The ‘failure to prevent’ approach creates direct liability on the part of the corporate body (subject to any available defences). It avoids the substantial challenges created by the more traditional route, where the corporate body is criminally liable for the acts and omissions of individuals, if it can be shown that the acts and state of mind of individuals can be attributed to the corporate via the ‘identification principle’ – i.e., he or she can be identified as the ‘controlling mind’ of the corporate. These practical challenges become ever more complex as companies grow in size. Experience shows that it has proved notoriously difficult to find evidence that a ‘controlling mind’ of the largest companies has committed a criminal act. By criminalising the so-called ‘failure to prevent’, the hope is that the companies self-police through compliance and that standards substantially improve.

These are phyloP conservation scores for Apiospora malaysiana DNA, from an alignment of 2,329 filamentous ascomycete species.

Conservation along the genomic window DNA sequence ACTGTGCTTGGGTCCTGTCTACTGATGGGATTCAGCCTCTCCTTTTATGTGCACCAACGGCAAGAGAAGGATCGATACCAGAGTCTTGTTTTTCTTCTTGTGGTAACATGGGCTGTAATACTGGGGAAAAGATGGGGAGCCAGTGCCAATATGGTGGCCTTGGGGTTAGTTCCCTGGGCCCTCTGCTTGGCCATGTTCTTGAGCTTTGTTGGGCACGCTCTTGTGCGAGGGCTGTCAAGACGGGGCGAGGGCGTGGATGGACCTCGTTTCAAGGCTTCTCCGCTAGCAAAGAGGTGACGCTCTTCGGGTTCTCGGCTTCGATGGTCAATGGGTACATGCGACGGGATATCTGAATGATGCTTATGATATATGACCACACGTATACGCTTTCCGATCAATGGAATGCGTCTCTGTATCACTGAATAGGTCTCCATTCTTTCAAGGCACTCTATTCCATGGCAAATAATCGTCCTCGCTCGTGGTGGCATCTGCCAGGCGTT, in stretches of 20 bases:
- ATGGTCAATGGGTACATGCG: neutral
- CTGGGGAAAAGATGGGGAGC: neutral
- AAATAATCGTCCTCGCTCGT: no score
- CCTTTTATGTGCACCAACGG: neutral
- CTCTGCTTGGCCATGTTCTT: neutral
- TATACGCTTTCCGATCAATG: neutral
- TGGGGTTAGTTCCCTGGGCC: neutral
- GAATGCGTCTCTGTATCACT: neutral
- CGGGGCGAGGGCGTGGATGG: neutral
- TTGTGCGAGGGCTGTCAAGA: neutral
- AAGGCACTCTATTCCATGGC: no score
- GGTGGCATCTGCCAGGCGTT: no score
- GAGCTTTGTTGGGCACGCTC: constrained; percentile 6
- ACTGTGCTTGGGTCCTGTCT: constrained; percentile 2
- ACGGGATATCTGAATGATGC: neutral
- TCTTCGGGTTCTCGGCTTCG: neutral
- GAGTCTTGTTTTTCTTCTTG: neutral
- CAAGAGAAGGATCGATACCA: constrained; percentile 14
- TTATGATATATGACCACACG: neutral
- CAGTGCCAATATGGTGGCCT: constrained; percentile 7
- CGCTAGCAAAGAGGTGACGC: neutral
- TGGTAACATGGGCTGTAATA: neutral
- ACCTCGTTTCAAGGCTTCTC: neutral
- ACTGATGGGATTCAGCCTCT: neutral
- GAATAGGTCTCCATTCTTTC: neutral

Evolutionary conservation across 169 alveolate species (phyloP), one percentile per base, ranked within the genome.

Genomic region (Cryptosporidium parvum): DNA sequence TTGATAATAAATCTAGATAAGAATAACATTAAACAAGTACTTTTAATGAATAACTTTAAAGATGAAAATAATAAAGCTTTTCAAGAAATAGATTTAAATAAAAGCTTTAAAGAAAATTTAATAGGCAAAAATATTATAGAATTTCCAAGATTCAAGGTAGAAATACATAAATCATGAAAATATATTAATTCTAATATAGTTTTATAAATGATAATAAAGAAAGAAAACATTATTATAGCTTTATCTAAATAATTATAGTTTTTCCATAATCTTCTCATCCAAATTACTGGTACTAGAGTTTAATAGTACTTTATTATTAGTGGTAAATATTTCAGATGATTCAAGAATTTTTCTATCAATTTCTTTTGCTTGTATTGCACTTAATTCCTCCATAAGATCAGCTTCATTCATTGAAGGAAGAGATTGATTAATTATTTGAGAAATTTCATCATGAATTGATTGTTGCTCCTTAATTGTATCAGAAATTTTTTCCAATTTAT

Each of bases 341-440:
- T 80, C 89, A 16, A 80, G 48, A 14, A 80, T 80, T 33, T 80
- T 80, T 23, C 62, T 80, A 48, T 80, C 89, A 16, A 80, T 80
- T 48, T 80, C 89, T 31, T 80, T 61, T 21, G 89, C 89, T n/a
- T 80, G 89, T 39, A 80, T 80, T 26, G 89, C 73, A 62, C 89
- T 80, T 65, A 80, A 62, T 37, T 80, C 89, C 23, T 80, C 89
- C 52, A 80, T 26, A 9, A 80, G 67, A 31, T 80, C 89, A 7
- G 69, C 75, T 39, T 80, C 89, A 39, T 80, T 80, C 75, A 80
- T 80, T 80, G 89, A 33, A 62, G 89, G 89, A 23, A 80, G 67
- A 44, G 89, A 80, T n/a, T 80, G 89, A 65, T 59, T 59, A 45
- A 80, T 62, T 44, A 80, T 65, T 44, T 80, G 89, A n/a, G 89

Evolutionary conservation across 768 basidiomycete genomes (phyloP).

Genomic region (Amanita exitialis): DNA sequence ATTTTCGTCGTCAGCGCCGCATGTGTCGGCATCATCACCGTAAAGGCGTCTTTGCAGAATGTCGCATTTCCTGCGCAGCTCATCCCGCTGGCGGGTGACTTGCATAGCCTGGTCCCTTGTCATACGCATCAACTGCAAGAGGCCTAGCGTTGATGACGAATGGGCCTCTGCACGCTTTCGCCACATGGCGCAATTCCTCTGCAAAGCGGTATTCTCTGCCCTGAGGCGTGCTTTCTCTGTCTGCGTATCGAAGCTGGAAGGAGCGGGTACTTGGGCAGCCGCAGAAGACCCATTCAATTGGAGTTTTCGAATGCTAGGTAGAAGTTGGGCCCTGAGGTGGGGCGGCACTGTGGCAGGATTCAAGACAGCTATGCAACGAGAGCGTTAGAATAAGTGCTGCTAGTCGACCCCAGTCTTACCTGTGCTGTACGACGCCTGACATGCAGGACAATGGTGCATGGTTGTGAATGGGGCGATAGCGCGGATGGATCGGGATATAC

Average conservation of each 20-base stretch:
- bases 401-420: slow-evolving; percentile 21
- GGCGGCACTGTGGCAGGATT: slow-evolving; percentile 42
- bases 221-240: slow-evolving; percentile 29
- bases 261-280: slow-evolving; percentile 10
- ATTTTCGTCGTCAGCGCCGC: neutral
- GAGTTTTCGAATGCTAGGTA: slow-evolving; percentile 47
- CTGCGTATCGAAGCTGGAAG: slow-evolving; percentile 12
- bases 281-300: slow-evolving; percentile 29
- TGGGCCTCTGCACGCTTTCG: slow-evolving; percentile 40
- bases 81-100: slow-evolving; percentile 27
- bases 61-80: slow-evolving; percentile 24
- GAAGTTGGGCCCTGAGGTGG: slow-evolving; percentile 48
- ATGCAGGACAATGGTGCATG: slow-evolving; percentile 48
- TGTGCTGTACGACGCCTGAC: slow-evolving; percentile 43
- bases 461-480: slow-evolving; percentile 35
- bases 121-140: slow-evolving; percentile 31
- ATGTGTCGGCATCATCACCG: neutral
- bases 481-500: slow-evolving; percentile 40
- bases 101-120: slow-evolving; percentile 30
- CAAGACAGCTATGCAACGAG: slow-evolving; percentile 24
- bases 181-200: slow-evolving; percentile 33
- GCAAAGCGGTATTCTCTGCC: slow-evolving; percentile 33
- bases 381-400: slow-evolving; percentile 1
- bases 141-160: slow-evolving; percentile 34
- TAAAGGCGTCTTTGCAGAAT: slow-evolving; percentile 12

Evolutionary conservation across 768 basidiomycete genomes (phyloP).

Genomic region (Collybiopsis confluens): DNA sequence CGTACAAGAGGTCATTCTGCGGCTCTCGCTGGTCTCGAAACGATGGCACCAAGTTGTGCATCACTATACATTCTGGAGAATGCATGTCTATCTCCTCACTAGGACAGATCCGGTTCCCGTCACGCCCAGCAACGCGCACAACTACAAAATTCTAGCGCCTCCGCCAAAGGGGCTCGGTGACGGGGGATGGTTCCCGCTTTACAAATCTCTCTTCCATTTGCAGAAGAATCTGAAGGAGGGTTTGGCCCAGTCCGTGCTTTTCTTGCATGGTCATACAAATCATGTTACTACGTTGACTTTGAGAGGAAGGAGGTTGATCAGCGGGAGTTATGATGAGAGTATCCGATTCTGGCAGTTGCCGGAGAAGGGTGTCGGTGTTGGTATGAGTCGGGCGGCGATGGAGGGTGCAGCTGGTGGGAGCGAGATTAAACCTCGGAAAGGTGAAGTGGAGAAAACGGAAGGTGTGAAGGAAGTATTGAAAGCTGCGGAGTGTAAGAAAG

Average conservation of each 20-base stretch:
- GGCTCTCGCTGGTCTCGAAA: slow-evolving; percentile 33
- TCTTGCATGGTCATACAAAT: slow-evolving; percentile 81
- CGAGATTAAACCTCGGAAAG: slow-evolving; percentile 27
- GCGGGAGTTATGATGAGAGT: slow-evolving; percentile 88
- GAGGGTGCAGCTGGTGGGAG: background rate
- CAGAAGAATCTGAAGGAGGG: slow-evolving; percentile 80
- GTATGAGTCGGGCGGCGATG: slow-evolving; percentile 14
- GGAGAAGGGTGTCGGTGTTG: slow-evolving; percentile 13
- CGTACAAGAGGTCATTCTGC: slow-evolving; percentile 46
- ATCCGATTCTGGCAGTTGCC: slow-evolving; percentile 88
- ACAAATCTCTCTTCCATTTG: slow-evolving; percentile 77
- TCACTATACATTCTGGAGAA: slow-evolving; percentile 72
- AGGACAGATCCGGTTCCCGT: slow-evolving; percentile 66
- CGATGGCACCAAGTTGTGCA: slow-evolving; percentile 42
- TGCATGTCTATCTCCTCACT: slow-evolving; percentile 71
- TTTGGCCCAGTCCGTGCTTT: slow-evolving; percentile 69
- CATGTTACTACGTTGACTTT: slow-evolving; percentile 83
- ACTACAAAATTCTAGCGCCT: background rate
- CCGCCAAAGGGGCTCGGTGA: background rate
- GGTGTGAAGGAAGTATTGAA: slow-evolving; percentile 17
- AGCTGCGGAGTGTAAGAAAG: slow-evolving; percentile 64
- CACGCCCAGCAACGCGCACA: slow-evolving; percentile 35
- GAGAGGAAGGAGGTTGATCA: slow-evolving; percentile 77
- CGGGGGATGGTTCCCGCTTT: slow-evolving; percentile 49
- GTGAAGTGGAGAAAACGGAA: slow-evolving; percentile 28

The Bribery Act 2010 has resulted in many investigations and prosecutions of individuals. Crucially, it has been used in conjunction with ‘deferred prosecution agreements’ to foster good behaviour by companies. Since February 2014, organisations which might otherwise be prosecuted can reach an agreement that the prosecution be suspended, provided the organisation meets certain specified conditions. In theory, a DPA enables the corporate body to make full reparation for criminal behaviour without the collateral damage of a conviction, which could include reputational damage that could put the company out of business and destroy the jobs and investments of innocent people. There are obvious benefits for the state and for the companies involved. Whether the public interest is best served if such arrangements mean a reduction in the prosecutions of individuals who were responsible for the underlying conduct is another question entirely.